Today is the fourth anniversary of my ordination. The fourth year is not necessarily a special landmark or anything; it just happens that this is the first year that May 30th has arrived and I've noticed it. So I've reflected on it a bit today.
I have been a little discouraged with my productivity lately. Ministry happens in the interruptions is what they told us in seminary, and I try to remind myself of that as often as possible. Nevertheless, this particular vocation and this context involves so many little unrelated tasks that pull me in a million directions. Sometimes I feel like I'm not getting anything done well. Today I took the church garbage to the dumpster next door (navigating the piles of dog poop in the yard that the back-door neighbor's dog has left there), had an impromptu counseling session with someone who dropped by and needed to talk about some very serious family and medical issues, met with a group about the possibility of my entering prison ministry, purchased gift cards for our Sunday School teacher appreciation day, made and answered about a dozen phone calls, firmed up this Sunday's baccalaureate service with a colleague, proofed a bulletin, bought some VBS materials, communicated with the treasurer about some checks that must be cut before he heads out of town, read one of my confirmand's last-minute sermon summaries, and led a Bible study for which only two people showed up. I tried to get over to hospice to have a visit, but was unsuccessful. I don't really know what tomorrow will bring.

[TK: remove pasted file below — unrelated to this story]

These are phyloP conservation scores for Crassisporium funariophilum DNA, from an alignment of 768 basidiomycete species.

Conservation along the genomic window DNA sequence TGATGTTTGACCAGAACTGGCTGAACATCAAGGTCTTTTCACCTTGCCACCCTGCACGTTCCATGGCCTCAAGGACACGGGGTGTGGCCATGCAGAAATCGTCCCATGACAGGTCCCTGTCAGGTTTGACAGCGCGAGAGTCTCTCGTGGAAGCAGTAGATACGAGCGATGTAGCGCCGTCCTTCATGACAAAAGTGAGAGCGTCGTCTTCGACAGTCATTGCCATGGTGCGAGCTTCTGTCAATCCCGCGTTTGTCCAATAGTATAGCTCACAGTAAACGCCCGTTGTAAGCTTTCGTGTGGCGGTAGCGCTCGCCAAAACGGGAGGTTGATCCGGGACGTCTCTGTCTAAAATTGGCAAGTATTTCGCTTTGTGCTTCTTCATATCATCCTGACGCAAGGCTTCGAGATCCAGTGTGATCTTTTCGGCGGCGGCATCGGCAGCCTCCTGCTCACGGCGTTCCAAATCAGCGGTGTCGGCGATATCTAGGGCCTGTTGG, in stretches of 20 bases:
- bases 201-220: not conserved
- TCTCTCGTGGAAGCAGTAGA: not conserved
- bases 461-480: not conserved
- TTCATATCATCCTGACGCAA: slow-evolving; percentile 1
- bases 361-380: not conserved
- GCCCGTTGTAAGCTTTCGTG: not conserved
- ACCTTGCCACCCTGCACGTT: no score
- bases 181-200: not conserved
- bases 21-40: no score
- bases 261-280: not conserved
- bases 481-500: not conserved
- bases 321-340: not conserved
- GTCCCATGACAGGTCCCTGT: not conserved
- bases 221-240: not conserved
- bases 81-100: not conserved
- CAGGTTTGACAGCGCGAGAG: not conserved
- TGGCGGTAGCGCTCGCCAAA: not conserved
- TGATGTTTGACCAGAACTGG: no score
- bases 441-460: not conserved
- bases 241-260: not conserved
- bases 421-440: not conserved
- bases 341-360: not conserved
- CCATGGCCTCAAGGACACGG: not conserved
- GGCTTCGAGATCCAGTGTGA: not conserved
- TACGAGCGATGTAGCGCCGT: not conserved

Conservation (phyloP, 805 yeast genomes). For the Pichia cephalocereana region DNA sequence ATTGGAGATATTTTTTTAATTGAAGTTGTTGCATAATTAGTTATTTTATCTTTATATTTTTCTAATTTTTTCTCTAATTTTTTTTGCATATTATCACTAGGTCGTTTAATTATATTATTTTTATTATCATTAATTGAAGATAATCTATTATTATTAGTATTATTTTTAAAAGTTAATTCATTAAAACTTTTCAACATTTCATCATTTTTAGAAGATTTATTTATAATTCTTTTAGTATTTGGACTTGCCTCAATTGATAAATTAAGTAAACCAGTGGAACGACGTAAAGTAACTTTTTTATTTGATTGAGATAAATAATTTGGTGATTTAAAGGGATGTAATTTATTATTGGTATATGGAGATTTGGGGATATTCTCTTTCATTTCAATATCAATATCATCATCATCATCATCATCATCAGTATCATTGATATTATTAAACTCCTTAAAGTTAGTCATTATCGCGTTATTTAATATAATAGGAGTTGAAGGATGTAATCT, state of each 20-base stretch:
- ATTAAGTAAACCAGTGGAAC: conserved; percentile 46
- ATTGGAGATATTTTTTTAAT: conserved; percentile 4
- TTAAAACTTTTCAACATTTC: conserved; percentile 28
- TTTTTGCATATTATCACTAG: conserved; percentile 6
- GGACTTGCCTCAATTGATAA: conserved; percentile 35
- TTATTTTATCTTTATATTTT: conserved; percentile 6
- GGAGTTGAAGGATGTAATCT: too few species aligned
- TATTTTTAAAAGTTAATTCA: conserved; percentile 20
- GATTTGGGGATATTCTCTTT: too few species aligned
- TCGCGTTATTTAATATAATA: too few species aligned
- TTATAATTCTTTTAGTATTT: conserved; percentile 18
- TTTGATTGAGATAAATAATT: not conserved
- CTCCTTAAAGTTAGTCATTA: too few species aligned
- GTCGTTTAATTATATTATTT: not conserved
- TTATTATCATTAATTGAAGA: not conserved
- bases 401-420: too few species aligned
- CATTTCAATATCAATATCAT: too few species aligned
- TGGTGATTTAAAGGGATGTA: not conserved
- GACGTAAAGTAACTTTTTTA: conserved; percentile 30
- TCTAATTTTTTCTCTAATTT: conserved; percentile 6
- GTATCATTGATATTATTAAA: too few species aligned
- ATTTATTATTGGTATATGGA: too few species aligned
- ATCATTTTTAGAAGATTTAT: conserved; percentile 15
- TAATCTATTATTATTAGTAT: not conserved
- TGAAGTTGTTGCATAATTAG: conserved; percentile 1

For reflection on this anniversary, here is Martin Luther (from Table Talk):
"A good preacher should have these properties and virtues:
first, to teach systematically;
secondly, he should have a ready wit;
thirdly, he should be eloquent;
fourthly, he should have a good voice;
fifthly, a good memory;
sixthly, he should know when to make an end;
seventhly, he should be sure of his doctrine;
eighthly, he should venture and engage body and blood,
wealth and honor, in the Word;
ninthly, he should suffer himself to be mocked and jeered of every one."
In all my pastoral comings and goings, I suppose I should never forget the danger of taking myself too seriously.